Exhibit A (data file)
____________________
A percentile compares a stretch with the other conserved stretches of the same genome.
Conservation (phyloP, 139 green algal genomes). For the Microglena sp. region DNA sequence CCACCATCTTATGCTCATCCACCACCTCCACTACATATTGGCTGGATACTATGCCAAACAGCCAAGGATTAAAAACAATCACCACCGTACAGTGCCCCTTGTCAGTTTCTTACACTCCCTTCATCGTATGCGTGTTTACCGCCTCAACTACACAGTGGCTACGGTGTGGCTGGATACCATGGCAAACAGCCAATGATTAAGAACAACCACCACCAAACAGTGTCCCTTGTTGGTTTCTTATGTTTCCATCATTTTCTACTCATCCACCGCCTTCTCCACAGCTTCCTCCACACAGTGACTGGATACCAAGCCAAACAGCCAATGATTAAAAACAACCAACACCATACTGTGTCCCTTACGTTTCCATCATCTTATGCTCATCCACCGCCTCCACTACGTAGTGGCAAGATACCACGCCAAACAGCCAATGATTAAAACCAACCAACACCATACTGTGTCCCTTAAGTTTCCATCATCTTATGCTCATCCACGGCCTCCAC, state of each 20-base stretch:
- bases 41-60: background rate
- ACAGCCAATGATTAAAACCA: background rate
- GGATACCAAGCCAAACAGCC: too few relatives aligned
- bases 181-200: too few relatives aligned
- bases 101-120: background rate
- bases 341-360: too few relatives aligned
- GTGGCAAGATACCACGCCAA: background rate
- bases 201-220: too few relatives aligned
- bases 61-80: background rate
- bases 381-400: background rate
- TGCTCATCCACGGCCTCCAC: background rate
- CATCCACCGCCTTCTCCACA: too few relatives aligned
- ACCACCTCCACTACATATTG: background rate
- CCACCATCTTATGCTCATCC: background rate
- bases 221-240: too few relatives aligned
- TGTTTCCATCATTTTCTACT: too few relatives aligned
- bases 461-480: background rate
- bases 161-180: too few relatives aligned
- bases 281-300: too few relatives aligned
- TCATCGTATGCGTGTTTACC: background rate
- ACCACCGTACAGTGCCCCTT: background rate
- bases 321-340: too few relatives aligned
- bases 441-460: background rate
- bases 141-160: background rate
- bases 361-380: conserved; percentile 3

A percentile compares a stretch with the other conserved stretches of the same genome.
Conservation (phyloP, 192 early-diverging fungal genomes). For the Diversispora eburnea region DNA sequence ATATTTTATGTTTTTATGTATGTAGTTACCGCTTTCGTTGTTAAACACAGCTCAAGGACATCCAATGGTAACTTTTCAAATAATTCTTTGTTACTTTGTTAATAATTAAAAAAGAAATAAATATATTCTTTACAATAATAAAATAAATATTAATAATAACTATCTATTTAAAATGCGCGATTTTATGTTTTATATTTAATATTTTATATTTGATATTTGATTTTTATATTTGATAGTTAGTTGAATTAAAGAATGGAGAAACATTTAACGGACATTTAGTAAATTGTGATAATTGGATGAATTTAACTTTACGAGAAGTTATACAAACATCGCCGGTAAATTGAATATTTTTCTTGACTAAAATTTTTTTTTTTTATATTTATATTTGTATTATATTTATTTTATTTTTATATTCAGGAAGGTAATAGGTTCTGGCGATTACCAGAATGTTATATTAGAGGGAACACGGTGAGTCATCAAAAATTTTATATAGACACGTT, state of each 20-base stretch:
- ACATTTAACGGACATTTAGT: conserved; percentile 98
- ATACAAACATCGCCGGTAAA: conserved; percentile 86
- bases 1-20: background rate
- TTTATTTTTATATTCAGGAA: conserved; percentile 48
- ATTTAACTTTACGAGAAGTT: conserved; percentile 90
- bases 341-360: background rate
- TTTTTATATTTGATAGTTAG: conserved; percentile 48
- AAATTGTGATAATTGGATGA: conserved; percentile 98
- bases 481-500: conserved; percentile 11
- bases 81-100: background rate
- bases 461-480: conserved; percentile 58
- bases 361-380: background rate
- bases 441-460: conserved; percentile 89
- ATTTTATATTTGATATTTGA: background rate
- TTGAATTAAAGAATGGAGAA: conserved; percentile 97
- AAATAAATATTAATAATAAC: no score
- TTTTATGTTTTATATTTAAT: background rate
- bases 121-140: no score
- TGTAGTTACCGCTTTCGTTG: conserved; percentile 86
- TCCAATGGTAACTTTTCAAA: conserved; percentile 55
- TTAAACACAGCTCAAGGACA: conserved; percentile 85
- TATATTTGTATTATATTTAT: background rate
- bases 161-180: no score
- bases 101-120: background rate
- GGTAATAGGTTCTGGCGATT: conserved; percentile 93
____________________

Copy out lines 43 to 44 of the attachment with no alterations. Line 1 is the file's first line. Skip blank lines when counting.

- ATTTTATATTTGATATTTGA: background rate
- TTGAATTAAAGAATGGAGAA: conserved; percentile 97